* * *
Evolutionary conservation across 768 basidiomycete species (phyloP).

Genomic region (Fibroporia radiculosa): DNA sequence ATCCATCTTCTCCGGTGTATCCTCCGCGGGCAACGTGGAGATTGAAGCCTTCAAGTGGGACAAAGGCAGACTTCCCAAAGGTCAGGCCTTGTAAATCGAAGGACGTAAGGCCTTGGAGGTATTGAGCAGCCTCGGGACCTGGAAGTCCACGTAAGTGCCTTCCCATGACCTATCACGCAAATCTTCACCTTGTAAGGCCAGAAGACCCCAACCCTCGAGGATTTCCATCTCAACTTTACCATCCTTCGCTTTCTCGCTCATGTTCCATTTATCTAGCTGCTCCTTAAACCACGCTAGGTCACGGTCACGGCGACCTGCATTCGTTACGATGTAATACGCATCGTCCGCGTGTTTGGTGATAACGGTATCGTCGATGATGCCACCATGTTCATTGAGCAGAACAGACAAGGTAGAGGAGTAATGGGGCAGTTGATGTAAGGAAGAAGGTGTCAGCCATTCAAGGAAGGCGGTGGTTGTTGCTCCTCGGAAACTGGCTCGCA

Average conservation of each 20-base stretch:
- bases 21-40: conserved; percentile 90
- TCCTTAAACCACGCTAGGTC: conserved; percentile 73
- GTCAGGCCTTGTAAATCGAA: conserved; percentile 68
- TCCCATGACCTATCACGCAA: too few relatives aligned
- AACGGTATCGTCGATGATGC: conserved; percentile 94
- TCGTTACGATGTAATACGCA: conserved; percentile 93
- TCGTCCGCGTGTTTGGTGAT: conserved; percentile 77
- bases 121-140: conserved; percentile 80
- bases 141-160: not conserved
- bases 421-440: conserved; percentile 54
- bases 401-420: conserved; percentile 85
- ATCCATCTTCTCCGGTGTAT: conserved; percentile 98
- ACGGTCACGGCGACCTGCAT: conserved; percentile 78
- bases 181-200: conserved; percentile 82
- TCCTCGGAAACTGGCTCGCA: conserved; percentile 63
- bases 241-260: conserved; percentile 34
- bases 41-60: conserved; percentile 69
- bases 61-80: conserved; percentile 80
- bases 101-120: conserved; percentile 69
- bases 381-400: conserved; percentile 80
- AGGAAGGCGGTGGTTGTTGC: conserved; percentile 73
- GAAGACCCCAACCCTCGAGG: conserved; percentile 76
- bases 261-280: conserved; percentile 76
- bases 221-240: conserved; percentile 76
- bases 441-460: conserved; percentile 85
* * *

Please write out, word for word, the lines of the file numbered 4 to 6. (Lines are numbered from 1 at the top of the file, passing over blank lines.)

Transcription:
- bases 21-40: conserved; percentile 90
- TCCTTAAACCACGCTAGGTC: conserved; percentile 73
- GTCAGGCCTTGTAAATCGAA: conserved; percentile 68